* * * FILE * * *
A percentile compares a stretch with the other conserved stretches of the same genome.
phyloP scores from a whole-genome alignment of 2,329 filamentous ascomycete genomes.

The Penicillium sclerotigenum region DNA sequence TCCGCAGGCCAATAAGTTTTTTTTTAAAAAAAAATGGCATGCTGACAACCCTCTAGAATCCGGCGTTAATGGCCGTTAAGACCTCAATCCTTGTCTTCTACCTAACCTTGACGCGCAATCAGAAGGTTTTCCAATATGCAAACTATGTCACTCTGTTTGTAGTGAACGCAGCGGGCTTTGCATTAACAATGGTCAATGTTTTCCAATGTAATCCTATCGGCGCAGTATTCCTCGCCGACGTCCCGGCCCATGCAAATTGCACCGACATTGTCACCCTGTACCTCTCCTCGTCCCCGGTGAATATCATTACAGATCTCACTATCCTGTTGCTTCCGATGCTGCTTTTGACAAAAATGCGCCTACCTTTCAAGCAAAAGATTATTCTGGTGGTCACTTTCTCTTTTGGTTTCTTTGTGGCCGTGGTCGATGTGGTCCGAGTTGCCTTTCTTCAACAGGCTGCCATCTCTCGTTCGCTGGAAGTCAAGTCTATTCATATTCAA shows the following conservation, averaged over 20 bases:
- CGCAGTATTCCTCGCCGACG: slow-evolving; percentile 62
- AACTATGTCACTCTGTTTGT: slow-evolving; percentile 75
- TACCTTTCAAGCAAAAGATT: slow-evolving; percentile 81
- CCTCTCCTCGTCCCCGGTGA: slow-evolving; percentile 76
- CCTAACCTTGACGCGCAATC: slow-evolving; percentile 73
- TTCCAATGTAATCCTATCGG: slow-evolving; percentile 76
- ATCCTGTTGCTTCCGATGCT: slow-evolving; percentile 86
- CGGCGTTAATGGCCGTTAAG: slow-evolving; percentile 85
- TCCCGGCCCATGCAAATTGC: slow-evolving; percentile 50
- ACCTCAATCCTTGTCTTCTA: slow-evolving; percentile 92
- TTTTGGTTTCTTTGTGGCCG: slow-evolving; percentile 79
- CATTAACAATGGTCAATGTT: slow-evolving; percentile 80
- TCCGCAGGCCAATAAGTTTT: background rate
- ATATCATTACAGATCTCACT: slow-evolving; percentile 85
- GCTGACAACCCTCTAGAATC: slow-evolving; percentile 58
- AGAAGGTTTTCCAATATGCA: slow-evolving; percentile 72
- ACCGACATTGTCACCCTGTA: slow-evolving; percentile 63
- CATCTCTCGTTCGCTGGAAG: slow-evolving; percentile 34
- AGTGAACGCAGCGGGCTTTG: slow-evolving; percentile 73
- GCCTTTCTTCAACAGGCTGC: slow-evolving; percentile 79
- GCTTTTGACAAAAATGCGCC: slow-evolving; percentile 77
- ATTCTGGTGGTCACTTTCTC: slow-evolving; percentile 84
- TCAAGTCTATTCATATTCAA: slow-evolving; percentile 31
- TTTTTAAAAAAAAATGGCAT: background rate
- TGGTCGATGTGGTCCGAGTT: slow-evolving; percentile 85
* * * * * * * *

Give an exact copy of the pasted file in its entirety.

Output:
A percentile compares a stretch with the other conserved stretches of the same genome.
phyloP scores from a whole-genome alignment of 2,329 filamentous ascomycete genomes.

The Penicillium sclerotigenum region DNA sequence TCCGCAGGCCAATAAGTTTTTTTTTAAAAAAAAATGGCATGCTGACAACCCTCTAGAATCCGGCGTTAATGGCCGTTAAGACCTCAATCCTTGTCTTCTACCTAACCTTGACGCGCAATCAGAAGGTTTTCCAATATGCAAACTATGTCACTCTGTTTGTAGTGAACGCAGCGGGCTTTGCATTAACAATGGTCAATGTTTTCCAATGTAATCCTATCGGCGCAGTATTCCTCGCCGACGTCCCGGCCCATGCAAATTGCACCGACATTGTCACCCTGTACCTCTCCTCGTCCCCGGTGAATATCATTACAGATCTCACTATCCTGTTGCTTCCGATGCTGCTTTTGACAAAAATGCGCCTACCTTTCAAGCAAAAGATTATTCTGGTGGTCACTTTCTCTTTTGGTTTCTTTGTGGCCGTGGTCGATGTGGTCCGAGTTGCCTTTCTTCAACAGGCTGCCATCTCTCGTTCGCTGGAAGTCAAGTCTATTCATATTCAA shows the following conservation, averaged over 20 bases:
- CGCAGTATTCCTCGCCGACG: slow-evolving; percentile 62
- AACTATGTCACTCTGTTTGT: slow-evolving; percentile 75
- TACCTTTCAAGCAAAAGATT: slow-evolving; percentile 81
- CCTCTCCTCGTCCCCGGTGA: slow-evolving; percentile 76
- CCTAACCTTGACGCGCAATC: slow-evolving; percentile 73
- TTCCAATGTAATCCTATCGG: slow-evolving; percentile 76
- ATCCTGTTGCTTCCGATGCT: slow-evolving; percentile 86
- CGGCGTTAATGGCCGTTAAG: slow-evolving; percentile 85
- TCCCGGCCCATGCAAATTGC: slow-evolving; percentile 50
- ACCTCAATCCTTGTCTTCTA: slow-evolving; percentile 92
- TTTTGGTTTCTTTGTGGCCG: slow-evolving; percentile 79
- CATTAACAATGGTCAATGTT: slow-evolving; percentile 80
- TCCGCAGGCCAATAAGTTTT: background rate
- ATATCATTACAGATCTCACT: slow-evolving; percentile 85
- GCTGACAACCCTCTAGAATC: slow-evolving; percentile 58
- AGAAGGTTTTCCAATATGCA: slow-evolving; percentile 72
- ACCGACATTGTCACCCTGTA: slow-evolving; percentile 63
- CATCTCTCGTTCGCTGGAAG: slow-evolving; percentile 34
- AGTGAACGCAGCGGGCTTTG: slow-evolving; percentile 73
- GCCTTTCTTCAACAGGCTGC: slow-evolving; percentile 79
- GCTTTTGACAAAAATGCGCC: slow-evolving; percentile 77
- ATTCTGGTGGTCACTTTCTC: slow-evolving; percentile 84
- TCAAGTCTATTCATATTCAA: slow-evolving; percentile 31
- TTTTTAAAAAAAAATGGCAT: background rate
- TGGTCGATGTGGTCCGAGTT: slow-evolving; percentile 85